Streaming: Whether with a label or independently, almost everyone - 94% - has their music streaming on Spotify, Apple Music, and other services, and 82% said that North America is where they earn their most streaming revenue.

Digging In

Now, here’s where we can do some interesting analysis. We asked our clients how much they earn on a yearly basis from their music - that’s everything: publishing, master royalties, merch, touring, #sponcon, Cameo - everything.

Overall, most Songtrust clients, like most of the world’s musicians, don’t earn a living from their music: the biggest earnings bucket was the $0-5000 earners. While correlation doesn’t equal causation, we noticed some interesting trends correlating to our respondents’ reported earnings:

  • Those clients who considered themselves to be “Knowledgeable” or “Expert” level around music publishing, on the whole, were increasingly more likely to earn over $25K/year from their music career. (Those making over $100K per year were, unsurprisingly, nearly 10x as likely to be “Expert” level in publishing than the average respondent.) 
    • The takeaway: On one hand, you will naturally learn more about the business as you become successful about those rights that are relevant to you. But on the other, you are more likely to make advantageous business decisions that influence your earnings positively down the line, if you know your rights to begin with.

Responses by Approximate Earnings and Publishing Knowledge

  • Clients who responded “yes” to “Are you a touring artist” were 4.3x more likely to earn between $50-100K per year from music, and 3x more likely to earn $25K-$50K Those who answered “no” were about 1.5x more likely to be in that $0-5K bucket. 
    • The takeaway: Touring can be not only a direct revenue source for musicians, but a key means of promotion for streaming music and physical merch sales. Those who get out on the road earn more overall.

Earning Brackets by Touring Status.png

  • No surprises here, but anyone who answered “No” to “Is your music on Spotify or Apple Music,” was 1.3x more likely to be in the lowest earnings bucket. Similarly, respondents with “Little to No” music publishing knowledge were likelier in that earnings group.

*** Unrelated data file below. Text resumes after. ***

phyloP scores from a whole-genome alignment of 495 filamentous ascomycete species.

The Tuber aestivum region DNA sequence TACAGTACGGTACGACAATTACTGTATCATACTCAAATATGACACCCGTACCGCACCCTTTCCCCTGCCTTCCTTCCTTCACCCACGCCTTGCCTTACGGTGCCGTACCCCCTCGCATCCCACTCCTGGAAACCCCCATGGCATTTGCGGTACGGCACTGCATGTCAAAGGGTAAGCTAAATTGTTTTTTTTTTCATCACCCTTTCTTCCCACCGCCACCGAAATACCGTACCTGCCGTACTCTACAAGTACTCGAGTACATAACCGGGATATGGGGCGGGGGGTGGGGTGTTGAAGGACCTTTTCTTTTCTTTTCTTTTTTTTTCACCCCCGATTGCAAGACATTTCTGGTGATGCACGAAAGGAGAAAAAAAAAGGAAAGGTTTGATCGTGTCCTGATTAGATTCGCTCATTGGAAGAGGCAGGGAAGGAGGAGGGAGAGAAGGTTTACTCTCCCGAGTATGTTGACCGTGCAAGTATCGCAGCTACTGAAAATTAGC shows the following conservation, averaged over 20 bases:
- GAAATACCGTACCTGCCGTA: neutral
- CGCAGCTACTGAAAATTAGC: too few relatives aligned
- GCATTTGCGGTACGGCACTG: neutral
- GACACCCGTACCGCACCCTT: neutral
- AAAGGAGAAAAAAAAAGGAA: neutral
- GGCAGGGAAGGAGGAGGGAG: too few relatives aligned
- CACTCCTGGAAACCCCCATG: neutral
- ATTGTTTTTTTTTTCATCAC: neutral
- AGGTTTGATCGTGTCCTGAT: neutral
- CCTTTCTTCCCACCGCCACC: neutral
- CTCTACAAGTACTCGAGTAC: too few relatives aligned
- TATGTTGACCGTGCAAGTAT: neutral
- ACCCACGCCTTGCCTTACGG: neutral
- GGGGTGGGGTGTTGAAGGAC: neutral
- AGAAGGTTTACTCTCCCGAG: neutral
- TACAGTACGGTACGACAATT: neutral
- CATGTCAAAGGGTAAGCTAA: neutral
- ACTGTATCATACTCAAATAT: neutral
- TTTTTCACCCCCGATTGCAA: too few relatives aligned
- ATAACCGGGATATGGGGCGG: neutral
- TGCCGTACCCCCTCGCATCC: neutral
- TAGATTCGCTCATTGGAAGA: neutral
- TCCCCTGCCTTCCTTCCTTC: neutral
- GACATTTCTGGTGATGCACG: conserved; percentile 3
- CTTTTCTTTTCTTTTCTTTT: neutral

• The takeaway: This isn’t bad news! Those who haven’t released their music to streaming platforms yet can do so - and are likely to see earnings increase. And Songtrust makes our educational resources widely available - we suggest starting with our free Modern Guide to Music Publishing - to get you to the “Knowledgeable” and eventually “Expert” levels as you keep learning.

How You Feel About Us

Naturally, we wanted to know more about your experience with Songtrust, and your favorite - and least favorite - things about working with us. Our goal is to make sure we keep the good stuff, and update the not-so-good.

Most of you said that you would be likely to recommend Songtrust to a friend or colleague. And for that, we thank you! Those of you who had positive feedback were most likely to mention our educational resources and webinars, our client representatives (it’s true; they do rock - as so many of you noted), and how easy our platform is to use.

As for the negatives? The number-one most cited issue people have with our service is one that we agree with you on: publishing royalties take too long to collect! We know that it’s a waiting game once you register your songs, knowing you have X number of streams out there that you are owed money for. And our expert team are using all of our proprietary tools - which we’re always improving! - to get your songs registered and collecting worldwide as quickly as possible. But the nature of publishing is such that it can still take 9-12 months before you start earning royalties - you can read more specifics about that on our blog.

Access what you’re due.